After the rest of the triple jumpers had completed their efforts, a tall, lithe youth quietly crossed the infield from the other side of the Landon track, where he had just run a leg for the winning shuttle hurdles relay team. Saying little, he stripped off his dark blue sweats, revealing pencil-thin calves.
He then strode to the limit of the runway, nearly encroaching on the pole vaulters. For a moment, he stood motionless, head bowed. Then he rocked back on his left leg several times, lifted his head, cocked his arms and, after a little hop, sped down the runway. He stepped squarely on the take-off board, lifted into the air, bounded and lifted again and landed more than 43 feet away.
The small knot of onlookers cheered. Carroll's Kevin Brown uncoiled his 6-foot, 145-pound body from the sand, dusted himself off and walked to where he had dropped his sweat suit. His coach, Bill Witte, clapped and hopped when he saw the distance, noting that it was a meet record.
Brown, a senior, is the Washington area's leading horizontal jumper. During a meet in January, he went 47-6 in the triple jump. That was the area's best performance throughout the winter and, until this month, ranked him nationally. In early March, Brown long-jumped 23-3 1/4 to finish second in the Eastern States meet, the unofficial East Coast championships.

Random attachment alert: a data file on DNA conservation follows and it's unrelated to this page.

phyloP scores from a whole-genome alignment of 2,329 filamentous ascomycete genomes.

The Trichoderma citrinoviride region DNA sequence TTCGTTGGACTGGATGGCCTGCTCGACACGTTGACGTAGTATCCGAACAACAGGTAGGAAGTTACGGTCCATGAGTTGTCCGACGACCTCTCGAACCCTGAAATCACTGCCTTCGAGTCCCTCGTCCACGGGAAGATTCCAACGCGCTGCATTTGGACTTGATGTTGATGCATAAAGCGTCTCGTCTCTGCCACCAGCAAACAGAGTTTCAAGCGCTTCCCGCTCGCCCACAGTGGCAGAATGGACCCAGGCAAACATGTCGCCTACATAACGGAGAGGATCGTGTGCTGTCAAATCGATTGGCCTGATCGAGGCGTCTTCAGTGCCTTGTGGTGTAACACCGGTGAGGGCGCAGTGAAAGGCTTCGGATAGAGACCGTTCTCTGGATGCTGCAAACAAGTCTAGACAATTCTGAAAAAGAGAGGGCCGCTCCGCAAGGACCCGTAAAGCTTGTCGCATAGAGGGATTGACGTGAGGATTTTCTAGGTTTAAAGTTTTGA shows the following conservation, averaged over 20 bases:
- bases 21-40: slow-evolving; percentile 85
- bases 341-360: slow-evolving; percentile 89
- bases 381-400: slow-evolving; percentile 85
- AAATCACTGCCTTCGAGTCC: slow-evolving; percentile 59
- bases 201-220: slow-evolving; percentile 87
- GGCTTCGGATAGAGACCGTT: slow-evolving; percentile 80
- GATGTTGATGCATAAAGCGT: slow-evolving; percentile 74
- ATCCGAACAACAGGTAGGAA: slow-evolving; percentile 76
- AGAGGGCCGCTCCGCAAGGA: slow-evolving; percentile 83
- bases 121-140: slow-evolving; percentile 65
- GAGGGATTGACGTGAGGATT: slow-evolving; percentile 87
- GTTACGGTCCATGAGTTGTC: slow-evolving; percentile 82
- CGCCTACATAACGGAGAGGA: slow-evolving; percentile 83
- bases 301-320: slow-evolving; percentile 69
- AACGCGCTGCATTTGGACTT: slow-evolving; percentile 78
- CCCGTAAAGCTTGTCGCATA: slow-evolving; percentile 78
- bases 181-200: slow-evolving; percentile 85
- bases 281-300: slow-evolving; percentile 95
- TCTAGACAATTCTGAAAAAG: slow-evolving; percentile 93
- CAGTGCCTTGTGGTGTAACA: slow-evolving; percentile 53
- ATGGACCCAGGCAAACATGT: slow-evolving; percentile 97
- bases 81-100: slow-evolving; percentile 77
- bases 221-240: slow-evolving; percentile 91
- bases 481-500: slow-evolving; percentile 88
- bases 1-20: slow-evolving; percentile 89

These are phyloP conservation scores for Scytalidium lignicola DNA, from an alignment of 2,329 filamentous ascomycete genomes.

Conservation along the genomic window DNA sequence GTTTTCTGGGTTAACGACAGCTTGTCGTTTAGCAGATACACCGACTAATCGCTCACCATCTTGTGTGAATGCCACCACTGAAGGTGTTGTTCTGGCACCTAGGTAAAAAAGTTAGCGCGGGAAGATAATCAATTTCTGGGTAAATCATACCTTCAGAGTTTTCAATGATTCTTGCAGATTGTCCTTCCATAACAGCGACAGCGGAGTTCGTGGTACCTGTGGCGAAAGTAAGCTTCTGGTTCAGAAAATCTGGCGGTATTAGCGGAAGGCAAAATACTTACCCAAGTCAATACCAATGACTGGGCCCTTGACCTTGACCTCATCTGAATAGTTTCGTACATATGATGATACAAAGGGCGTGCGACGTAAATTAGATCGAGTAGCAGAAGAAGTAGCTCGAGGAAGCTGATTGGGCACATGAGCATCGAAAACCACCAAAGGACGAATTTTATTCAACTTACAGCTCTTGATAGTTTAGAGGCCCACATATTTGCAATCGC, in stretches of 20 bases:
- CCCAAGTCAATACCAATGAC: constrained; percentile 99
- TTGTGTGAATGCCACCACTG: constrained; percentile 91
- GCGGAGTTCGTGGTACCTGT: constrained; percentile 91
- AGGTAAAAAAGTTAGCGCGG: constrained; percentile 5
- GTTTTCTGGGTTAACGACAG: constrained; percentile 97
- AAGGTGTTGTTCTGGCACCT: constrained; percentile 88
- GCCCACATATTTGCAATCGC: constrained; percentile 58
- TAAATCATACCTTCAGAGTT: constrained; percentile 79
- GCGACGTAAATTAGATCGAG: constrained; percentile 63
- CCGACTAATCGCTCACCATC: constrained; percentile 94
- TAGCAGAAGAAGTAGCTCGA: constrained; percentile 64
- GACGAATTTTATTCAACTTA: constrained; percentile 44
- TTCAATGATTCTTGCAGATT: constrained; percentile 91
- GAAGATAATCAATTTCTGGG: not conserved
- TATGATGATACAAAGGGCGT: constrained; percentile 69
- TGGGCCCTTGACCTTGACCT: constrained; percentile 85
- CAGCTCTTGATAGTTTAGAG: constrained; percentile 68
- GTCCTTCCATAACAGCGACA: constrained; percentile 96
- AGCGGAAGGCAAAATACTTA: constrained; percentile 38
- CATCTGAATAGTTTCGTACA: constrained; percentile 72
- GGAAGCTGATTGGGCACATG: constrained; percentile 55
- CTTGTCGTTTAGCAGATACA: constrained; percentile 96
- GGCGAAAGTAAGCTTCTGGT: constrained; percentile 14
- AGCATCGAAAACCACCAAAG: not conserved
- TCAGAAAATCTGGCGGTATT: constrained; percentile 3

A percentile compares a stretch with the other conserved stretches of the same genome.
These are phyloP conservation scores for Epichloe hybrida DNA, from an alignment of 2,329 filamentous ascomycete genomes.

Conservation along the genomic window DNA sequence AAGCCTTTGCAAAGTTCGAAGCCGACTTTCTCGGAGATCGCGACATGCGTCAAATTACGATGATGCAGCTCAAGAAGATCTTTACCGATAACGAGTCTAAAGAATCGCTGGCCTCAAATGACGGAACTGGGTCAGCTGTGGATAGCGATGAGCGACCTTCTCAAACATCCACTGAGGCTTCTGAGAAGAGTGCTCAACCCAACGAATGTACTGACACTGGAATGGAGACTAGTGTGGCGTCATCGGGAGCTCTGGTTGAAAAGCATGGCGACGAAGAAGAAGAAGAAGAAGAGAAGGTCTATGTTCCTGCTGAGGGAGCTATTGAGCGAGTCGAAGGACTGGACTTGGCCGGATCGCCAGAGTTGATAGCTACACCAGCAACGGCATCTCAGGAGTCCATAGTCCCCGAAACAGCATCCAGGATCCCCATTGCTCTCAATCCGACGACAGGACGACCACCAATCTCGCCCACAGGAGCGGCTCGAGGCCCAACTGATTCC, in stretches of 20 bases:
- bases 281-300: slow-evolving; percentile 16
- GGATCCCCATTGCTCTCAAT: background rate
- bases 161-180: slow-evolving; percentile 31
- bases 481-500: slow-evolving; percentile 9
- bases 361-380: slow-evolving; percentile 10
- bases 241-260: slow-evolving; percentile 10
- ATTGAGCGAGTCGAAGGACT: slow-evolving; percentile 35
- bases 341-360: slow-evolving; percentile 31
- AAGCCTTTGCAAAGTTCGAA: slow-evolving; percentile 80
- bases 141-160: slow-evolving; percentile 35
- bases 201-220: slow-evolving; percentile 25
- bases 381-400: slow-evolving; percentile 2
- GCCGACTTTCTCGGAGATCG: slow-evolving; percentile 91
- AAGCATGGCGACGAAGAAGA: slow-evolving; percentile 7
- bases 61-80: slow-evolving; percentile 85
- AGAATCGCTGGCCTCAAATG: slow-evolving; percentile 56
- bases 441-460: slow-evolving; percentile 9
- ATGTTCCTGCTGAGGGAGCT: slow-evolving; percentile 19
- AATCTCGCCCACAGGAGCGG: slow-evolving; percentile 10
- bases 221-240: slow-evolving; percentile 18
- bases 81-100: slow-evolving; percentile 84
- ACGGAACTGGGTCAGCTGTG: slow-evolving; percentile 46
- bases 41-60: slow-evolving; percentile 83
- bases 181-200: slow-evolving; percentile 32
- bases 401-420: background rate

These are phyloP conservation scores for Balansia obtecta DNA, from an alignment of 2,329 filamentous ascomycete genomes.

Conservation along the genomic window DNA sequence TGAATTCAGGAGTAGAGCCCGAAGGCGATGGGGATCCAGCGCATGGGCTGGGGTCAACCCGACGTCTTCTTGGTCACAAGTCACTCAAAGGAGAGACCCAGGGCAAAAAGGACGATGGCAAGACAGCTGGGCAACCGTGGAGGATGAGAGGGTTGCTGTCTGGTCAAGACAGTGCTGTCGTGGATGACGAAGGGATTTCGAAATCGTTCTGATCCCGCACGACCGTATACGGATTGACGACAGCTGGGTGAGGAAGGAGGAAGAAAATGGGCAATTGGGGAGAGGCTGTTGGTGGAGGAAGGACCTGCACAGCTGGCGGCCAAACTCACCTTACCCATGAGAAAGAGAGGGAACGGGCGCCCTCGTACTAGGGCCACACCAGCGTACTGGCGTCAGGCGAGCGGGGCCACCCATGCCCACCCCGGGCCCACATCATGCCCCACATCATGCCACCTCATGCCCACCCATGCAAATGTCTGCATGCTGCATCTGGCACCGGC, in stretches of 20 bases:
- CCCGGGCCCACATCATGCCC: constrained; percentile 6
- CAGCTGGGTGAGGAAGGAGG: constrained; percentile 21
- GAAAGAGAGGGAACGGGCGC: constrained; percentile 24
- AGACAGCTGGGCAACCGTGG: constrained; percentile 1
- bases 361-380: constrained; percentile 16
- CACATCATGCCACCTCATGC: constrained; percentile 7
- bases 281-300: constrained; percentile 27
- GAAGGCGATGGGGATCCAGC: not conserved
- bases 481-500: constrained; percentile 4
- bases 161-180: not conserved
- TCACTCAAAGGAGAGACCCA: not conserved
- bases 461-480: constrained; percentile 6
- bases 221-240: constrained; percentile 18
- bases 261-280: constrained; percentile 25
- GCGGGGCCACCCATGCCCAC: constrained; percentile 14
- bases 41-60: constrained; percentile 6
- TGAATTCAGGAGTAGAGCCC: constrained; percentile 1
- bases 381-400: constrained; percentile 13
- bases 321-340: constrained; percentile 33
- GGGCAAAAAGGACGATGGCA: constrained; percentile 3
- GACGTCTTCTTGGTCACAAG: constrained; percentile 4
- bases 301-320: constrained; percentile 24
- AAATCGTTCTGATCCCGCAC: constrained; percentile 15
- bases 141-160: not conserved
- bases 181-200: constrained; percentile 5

University track programs up and down the East Coast have expressed interest in Brown. He has said he would like to go to Villanova but will not make a firm decision until after the season.
Brown is not all seriousness. He said he enjoys doing many of the same things that attract other teen-agers. But there is no question of his competitiveness.
"I like the pressure," he said. "Last year in the (Metro Conference) championships, the pressure was on in the triple jump. Mike Hollis of Gonzaga was winning. On my last jump, I came out and I won by a foot or two. It was great for me. It was the school record. I was very grateful." Brown went 45-6 for the league and school record that day.
Another example was at the Eastern States in the long jump. "The intensity was tough," he said. "Coming into the finals, I was ranked sixth and I exploded and finished second in one jump."
Since taking up the long and triple jumps his sophomore year, when Witte spotted his ability in the first practice, Brown has been working to prove himself.
"I like to play basketball and they used to say, 'You're so skinny, how do you get up so high?' And by long jumping and triple jumping, I can show my ability.
"My first year, I never thought I'd get this far, but it's nothing I've set out to do. My coach asks me to set a goal, but I don't like to set goals because then I think about the goal too much. I like to go out and give it my all -- that is my goal. I'm coasting this year, but I don't try to act conceited. I just come out and try to do my best."